If you receive NHS Continuing Healthcare, your loved one won’t have to pay a penny towards the cost of care outside the hospital.
They’re only considered eligible, however, if they are perceived as having severe needs in at least two of their priority areas. Keep in mind, too, that funding depends on need rather than diagnosis. In short, if the needs of your loved one change – even if their medical condition hasn’t – your funding may be at risk.
In some cases, the NHS may decide to work with your local authority to cover the costs of care. This is known as a ‘joint package’.
NHS-funded nursing care
The NHS may pay a weekly rate for a registered nurse to visit your relative in their care home. This is known as NHS-funded nursing care.
The assessment process is the same as for NHS continuing healthcare – i.e. via a GP and then a panel of experts – as you’ll only be offered this option if your loved one has failed to qualify for the former. It’s also exclusively for those who live in care homes, since the care will be provided by nurses working directly with the provider.
If the care recipient is eligible, the NHS will arrange and fund nursing on their behalf. This covers a whole range of nursing services, including planning, supervising and monitoring healthcare tasks, as well as one-on-one care.
How much can we expect to receive?
With NHS-funded nursing care, you receive a contribution of £155.05 per week. This works out at around £8,000 a year.
Benefits for care recipients
Personal Independence Payment (PIP)
Personal Independence Payment, also known as PIP, goes towards the costs of long-term health conditions and disability for those below the age of 65. It’s very similar to Disability Living Allowance, which is being phased out in favour of PIP.
PIP is made up of two components, and each of these is paid at a standard or an enhanced rate.
- Standard weekly rate for daily living component £59.70
- Standard weekly rate for mobility component £23.60
- Enhanced weekly rate for daily living component £89.15
- Enhanced weekly rate for mobility component £62.25
To claim PIP, you’ll need to get in touch with the Department for Work and Pensions (DWP). The assessment isn’t means tested, which means your loved one is evaluated based on the support they require rather than on their financial circumstances.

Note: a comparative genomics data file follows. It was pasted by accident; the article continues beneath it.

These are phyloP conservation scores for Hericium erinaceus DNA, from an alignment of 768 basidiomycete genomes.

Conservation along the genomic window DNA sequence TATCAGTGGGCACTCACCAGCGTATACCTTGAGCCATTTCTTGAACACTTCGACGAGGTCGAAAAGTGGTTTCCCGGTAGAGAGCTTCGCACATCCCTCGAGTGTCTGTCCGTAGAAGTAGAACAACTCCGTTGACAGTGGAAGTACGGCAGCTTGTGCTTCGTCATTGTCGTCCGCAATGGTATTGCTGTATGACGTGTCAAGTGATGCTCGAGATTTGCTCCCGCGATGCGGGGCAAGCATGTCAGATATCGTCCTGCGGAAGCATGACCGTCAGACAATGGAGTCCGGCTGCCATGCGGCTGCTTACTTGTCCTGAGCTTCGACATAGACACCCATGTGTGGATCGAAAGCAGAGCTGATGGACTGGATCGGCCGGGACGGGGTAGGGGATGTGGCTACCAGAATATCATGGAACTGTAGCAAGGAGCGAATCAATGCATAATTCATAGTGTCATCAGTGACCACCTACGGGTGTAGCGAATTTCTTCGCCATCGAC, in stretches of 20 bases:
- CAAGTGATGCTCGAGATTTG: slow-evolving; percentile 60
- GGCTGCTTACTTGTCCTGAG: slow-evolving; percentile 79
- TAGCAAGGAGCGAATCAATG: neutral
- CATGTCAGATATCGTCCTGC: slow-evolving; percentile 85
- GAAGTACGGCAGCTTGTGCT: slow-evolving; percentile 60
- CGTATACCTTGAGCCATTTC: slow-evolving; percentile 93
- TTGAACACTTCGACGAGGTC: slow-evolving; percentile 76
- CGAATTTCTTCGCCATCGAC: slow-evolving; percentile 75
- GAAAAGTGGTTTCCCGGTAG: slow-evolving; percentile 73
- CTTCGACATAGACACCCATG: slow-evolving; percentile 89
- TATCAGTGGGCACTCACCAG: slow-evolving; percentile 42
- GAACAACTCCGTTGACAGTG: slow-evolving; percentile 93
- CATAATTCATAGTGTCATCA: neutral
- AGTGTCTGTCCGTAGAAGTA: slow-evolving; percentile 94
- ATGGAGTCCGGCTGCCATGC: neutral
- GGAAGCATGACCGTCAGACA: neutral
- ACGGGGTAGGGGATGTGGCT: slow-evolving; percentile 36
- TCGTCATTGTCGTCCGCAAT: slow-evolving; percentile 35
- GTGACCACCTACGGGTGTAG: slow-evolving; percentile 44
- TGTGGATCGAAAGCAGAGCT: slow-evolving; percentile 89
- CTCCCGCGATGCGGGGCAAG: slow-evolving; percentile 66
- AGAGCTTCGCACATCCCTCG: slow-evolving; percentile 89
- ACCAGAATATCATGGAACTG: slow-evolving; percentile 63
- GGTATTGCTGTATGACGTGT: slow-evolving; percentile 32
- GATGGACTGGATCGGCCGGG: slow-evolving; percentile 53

After a routine medical assessment, your relative will find out if they’re eligible to receive PIP, and what component they fall into.
“Each year up to £3.5bn of Pension Credit and Housing Benefit goes unclaimed by older people.”
Attendance allowance helps cover the costs of care for those aged 65 and over. Like PIP, it isn’t means tested.
Attendance allowance is specifically designed for those who need help with everyday activities, getting around and medical care. There are two rates available:
- If you need help both day and night, you’ll receive the higher rate of £89.15 a week
- If you need help throughout the day, you’ll receive the lower rate of £59.70 a week
To claim Attendance Allowance, you’ll need to fill in a claim form and fire it over to the DWP. They’ll then get back to you to discuss the care recipient further, and to confirm their eligibility.
Benefits for carers
If you look after someone for 35 hours or more a week, you may be entitled to carer’s allowance.
This is normally £62.75 a week, though whether you receive the full amount depends on your financial situation. Make sure you also check the eligibility criteria carefully, as the person in your care must be a recipient of certain benefits – PIP, attendance allowance and so on – themselves.
If you look after someone for at least 20 hours a week, you may instead be entitled to National Insurance credits.
You should also use an online benefits calculator to investigate other means-tested benefits. You may be in the running for: